Here's What You Don't Know About Ice Cream
Everybody loves ice cream, but how much do you actually know about it?
Yes, we all know that it tastes heavenly, and for some, that’s all they need to know, right? Well just in case the taste isn't enough here are some fun facts that I bet you probably didn’t know before.
A BRIEF HISTORY
Love waffle cones? You might find it interesting that it was first used in 1904 at the St. Louis World's Fair, when an ice cream vendor ran out of cardboard dishes. A traveling salesman suggested that they use rolled waffles made by another nearby vendor, which they did, and their customers loved it. However, the edible ice cream cone was mentioned even before that, in the 1888 Mrs. Marshall’s Cookbook. The recipe stated that “the cornets were made with almonds and baked in the oven, not pressed between irons”.
Ice pops, on the other hand, came to be in 1923, but the inventor said that he created them even earlier, in 1905, when he accidentally left a glass of soda with a mixing stick in it on his porch during a very cold night.
No one really knows for sure who invented ice cream itself. Some say Emperor Nero is said to have enjoyed mixing fruit and honey with snow. Then, there is Marco Polo who is believed to had brought ice cream to Europe from China. And of course, the Chinese used to mix flavored snow with rice and milk in order to create this delicious dessert. Regardless of who came up with it, the one thing we can all agree on is that we are glad they did.
This might not come as a surprise but back in the day, ice cream used to be a rare and exotic treat only the rich could enjoy due to the price of the imported ingredients and the way of storing it. It stayed that way until the late 19th century when cheap refrigeration became more available.
When it comes to the sundaes, the name actually does have something to do with Sunday. Ice cream sodas used to be a very popular drink that could be bought at any soda shop. However, religious leaders forbid the stores to sell it on Sundays because drinking sodas on that day was considered immoral. So, naturally, the stores retaliated by using syrup instead of soda and changed the name to “sundae” to avoid upsetting the religious leaders even more.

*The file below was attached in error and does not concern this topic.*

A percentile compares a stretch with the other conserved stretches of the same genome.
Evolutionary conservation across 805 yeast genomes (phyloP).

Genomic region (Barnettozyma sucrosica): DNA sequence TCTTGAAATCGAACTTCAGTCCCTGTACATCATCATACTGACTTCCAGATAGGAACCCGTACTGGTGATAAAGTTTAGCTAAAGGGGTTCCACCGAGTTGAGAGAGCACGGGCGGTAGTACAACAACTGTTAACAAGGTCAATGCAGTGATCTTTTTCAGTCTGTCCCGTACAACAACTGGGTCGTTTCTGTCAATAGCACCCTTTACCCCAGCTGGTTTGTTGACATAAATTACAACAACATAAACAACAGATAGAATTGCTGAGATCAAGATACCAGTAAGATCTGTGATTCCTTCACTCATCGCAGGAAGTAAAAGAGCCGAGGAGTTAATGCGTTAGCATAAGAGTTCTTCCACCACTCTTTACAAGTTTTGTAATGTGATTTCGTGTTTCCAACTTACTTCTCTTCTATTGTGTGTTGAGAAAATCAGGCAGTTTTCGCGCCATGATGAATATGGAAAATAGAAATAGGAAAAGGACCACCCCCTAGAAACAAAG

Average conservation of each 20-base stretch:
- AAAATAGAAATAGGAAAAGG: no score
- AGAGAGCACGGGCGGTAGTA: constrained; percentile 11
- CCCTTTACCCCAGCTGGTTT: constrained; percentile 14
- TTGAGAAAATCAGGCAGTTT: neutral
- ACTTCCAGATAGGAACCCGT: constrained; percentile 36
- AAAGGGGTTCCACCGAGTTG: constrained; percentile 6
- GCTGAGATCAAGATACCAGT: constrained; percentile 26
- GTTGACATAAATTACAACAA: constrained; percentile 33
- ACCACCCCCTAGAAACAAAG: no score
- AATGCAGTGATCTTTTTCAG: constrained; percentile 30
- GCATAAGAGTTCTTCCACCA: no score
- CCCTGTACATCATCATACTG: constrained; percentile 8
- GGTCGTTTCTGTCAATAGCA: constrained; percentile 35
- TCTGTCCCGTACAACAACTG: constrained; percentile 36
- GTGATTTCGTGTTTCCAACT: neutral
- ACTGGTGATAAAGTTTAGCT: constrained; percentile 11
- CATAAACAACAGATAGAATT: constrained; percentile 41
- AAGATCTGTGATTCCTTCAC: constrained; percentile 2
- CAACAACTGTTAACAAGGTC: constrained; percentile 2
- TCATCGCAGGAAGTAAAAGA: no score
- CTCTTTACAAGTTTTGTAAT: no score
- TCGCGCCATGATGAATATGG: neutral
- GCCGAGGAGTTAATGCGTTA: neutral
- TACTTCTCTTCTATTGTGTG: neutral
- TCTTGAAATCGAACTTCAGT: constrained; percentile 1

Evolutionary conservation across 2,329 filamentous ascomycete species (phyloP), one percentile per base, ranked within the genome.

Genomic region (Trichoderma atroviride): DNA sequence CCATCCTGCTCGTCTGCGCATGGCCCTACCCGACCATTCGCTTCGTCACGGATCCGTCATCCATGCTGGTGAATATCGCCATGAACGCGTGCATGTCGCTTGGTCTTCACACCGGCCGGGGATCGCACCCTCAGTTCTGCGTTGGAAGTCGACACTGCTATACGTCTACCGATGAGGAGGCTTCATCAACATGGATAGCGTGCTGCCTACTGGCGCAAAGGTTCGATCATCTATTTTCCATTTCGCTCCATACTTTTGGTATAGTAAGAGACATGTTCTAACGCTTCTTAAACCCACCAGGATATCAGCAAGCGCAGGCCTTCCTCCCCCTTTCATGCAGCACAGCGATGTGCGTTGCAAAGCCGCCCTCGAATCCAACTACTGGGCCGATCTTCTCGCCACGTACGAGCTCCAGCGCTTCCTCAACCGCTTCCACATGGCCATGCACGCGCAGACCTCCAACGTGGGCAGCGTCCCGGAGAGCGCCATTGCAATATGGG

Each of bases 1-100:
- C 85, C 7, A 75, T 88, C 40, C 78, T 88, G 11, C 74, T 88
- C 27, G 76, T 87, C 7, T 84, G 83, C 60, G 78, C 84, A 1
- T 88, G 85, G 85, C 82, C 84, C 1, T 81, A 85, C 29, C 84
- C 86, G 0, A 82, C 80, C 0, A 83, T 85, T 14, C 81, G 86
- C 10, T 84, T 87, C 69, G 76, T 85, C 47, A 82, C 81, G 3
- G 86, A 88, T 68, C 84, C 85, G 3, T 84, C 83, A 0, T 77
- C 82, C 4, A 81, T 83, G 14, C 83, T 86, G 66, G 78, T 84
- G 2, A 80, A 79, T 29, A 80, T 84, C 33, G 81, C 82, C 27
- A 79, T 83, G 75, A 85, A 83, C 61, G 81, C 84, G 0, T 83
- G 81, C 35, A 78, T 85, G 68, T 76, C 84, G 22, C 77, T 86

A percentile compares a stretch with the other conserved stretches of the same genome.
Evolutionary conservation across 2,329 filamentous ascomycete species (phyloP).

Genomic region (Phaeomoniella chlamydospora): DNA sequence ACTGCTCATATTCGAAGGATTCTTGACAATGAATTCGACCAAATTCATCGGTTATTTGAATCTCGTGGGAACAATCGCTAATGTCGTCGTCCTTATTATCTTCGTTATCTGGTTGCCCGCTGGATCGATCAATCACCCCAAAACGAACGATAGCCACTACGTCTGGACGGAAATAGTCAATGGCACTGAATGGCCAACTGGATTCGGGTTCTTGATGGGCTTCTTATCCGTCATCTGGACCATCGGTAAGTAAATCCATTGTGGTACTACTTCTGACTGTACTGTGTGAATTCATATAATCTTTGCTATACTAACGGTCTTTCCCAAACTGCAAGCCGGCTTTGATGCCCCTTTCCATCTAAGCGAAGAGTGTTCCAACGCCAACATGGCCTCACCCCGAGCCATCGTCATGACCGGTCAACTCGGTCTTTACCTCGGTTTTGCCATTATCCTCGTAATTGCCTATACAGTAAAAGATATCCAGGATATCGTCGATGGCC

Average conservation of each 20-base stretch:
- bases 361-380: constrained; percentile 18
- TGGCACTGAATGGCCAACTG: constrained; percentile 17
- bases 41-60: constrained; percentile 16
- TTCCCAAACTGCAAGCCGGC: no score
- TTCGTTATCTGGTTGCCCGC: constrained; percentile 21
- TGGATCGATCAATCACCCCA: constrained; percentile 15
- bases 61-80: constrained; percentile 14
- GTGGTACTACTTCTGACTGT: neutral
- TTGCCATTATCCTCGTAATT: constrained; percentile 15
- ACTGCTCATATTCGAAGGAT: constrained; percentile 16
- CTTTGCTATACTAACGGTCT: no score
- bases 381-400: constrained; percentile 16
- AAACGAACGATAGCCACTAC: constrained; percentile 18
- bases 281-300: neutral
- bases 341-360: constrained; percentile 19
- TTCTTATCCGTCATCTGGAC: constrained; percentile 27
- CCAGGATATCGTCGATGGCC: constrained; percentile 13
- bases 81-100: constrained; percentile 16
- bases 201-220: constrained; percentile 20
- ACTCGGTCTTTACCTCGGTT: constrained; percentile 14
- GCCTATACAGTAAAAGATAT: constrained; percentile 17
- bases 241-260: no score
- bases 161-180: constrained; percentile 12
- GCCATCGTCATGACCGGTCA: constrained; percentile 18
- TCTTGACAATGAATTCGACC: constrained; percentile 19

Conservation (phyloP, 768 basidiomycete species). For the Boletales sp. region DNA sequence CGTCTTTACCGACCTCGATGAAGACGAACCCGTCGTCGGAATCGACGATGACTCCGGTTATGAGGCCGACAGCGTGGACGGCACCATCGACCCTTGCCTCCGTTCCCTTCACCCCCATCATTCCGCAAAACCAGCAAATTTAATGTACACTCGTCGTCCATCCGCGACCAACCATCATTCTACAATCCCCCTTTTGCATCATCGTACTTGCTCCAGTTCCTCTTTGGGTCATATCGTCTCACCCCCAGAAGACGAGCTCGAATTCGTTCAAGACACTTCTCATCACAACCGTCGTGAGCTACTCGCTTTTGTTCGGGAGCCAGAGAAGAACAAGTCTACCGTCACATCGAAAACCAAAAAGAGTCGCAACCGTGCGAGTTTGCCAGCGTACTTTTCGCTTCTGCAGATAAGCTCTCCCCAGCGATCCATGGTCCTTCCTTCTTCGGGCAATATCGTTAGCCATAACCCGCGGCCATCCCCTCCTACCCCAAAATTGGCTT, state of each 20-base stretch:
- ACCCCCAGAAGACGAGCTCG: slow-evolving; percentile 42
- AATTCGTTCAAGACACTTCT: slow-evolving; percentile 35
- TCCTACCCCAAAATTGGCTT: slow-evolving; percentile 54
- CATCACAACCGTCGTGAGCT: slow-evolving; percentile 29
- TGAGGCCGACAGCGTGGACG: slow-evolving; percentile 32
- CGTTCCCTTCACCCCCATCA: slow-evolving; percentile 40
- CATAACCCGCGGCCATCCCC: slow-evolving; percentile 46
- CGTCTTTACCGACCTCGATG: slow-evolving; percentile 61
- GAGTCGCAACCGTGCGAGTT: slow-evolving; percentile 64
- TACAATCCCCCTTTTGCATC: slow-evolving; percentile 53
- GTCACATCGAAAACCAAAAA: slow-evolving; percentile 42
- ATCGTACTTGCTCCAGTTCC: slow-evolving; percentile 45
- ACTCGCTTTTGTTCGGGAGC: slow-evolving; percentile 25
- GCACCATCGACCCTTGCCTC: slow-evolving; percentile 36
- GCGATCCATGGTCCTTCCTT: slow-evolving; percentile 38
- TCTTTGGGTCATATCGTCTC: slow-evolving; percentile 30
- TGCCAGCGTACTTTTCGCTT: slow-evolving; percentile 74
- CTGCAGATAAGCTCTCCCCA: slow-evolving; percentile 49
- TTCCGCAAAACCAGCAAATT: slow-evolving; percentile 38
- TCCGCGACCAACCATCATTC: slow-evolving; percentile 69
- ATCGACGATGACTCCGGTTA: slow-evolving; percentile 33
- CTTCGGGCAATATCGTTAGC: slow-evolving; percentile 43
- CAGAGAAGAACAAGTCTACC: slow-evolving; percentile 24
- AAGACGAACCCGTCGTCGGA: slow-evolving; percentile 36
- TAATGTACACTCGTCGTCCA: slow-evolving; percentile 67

In terms of the flavors, the most popular ice cream flavor is...not chocolate. Believe it or not, it's vanilla that seems to be most people’s favorite flavor. Not a fan of either? Well there are plenty of unusual ones like raw horse flesh, salt, octopus, lobster, and even ghost pepper, which actually requires you to sign a waiver in order to try it, that might spark your interest.
Also, if you're allergic to some of ice cream's common ingredients but still want to enjoy this cold treat, there is a great ice cream store that offers many dairy-free, egg-free, and gluten-free options.
Fun fact, it might be expected that most people enjoy ice cream during summer, but in Canada, people actually buy more ice cream in winter! Yep, in Canada there’s no such thing as too cold for ice cream. Canada is also famous for making the biggest ice cream sundae ever, which weighed almost 25 tons and had 63 different flavors.
If you’re looking for something “less icy”, consider frying your ice cream. Yes, there is such a thing as a fried ice cream; it is made from a scoop of ice cream that is first rolled in cornflakes or cookie crumbs and then quickly deep-fried. This creates a warm, crispy shell while the ice cream in the middle stays nicely cold. There are many other ways of serving ice cream as well. Germany, for instance, has “spaghettieis” – an ice cream dish that looks like spaghetti.
Ice cream is much more than a delicious cold treat – it has a history, tradition, varieties of flavor, and many different ways of serving it. And now after learning all of these fun facts, you will surely enjoy it even more.